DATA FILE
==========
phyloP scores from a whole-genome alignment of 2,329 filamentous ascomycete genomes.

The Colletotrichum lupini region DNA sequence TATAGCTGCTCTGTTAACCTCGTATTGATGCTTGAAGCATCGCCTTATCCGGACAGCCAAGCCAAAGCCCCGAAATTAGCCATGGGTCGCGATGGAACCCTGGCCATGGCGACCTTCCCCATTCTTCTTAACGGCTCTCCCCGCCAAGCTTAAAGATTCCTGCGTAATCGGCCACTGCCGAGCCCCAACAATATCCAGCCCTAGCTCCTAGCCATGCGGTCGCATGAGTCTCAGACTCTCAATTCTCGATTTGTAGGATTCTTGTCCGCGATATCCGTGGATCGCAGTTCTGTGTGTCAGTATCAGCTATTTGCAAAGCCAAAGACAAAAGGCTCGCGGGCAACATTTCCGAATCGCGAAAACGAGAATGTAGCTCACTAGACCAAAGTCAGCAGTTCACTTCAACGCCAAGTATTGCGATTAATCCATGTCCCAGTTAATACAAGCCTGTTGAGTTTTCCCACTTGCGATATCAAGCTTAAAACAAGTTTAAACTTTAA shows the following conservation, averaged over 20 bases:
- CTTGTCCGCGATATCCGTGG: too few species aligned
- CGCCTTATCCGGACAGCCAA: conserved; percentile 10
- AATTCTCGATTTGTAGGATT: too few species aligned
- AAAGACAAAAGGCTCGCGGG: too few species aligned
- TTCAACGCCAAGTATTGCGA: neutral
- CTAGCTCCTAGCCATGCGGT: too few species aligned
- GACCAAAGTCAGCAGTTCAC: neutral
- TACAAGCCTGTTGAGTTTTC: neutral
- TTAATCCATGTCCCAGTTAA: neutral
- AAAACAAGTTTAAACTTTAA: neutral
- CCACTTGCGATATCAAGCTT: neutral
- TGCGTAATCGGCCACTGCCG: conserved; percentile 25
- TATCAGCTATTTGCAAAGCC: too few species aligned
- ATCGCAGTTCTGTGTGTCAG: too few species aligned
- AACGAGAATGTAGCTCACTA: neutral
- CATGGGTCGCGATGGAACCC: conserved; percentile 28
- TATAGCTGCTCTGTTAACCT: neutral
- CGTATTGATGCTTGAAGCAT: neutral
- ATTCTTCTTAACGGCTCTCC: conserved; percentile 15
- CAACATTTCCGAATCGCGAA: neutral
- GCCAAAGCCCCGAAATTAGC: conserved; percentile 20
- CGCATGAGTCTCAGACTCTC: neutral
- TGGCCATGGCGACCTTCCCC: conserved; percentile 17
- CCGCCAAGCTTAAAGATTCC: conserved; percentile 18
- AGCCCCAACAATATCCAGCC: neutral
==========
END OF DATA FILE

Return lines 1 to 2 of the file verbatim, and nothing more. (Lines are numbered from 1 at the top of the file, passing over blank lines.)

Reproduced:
phyloP scores from a whole-genome alignment of 2,329 filamentous ascomycete genomes.

The Colletotrichum lupini region DNA sequence TATAGCTGCTCTGTTAACCTCGTATTGATGCTTGAAGCATCGCCTTATCCGGACAGCCAAGCCAAAGCCCCGAAATTAGCCATGGGTCGCGATGGAACCCTGGCCATGGCGACCTTCCCCATTCTTCTTAACGGCTCTCCCCGCCAAGCTTAAAGATTCCTGCGTAATCGGCCACTGCCGAGCCCCAACAATATCCAGCCCTAGCTCCTAGCCATGCGGTCGCATGAGTCTCAGACTCTCAATTCTCGATTTGTAGGATTCTTGTCCGCGATATCCGTGGATCGCAGTTCTGTGTGTCAGTATCAGCTATTTGCAAAGCCAAAGACAAAAGGCTCGCGGGCAACATTTCCGAATCGCGAAAACGAGAATGTAGCTCACTAGACCAAAGTCAGCAGTTCACTTCAACGCCAAGTATTGCGATTAATCCATGTCCCAGTTAATACAAGCCTGTTGAGTTTTCCCACTTGCGATATCAAGCTTAAAACAAGTTTAAACTTTAA shows the following conservation, averaged over 20 bases: